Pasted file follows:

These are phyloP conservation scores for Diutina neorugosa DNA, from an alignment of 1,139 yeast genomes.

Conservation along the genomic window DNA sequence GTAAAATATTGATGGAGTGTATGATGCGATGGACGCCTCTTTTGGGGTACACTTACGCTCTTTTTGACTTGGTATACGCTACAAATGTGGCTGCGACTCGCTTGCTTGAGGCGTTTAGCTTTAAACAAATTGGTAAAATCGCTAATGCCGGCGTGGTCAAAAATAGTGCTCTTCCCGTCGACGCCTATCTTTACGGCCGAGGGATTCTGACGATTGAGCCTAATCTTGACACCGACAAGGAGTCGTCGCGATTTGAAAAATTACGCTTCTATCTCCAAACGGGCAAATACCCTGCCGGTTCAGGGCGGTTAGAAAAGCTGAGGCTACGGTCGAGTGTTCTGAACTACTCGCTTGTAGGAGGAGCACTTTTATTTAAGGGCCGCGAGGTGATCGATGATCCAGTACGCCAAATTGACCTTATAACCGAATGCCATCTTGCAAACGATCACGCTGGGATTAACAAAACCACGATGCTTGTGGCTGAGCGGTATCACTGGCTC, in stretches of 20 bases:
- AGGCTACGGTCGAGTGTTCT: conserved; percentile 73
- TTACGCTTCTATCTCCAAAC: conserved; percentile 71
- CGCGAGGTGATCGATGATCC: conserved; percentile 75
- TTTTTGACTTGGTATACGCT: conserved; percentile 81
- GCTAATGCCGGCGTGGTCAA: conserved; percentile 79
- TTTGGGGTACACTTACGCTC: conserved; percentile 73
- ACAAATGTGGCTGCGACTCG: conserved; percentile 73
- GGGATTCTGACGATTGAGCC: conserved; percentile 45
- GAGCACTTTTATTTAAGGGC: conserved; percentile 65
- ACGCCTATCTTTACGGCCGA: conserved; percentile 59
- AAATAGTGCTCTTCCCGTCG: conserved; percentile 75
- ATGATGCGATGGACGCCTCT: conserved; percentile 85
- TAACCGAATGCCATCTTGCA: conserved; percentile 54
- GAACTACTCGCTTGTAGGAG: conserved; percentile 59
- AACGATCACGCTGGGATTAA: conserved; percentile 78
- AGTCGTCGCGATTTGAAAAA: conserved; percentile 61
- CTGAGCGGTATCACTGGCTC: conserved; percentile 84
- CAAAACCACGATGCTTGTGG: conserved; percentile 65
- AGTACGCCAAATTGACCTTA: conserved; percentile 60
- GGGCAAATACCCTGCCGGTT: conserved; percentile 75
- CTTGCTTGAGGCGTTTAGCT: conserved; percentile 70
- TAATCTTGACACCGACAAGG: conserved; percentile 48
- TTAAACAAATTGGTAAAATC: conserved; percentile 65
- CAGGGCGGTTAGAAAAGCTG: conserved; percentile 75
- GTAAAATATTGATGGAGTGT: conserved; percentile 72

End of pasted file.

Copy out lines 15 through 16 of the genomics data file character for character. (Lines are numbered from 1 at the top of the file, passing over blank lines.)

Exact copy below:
- TAACCGAATGCCATCTTGCA: conserved; percentile 54
- GAACTACTCGCTTGTAGGAG: conserved; percentile 59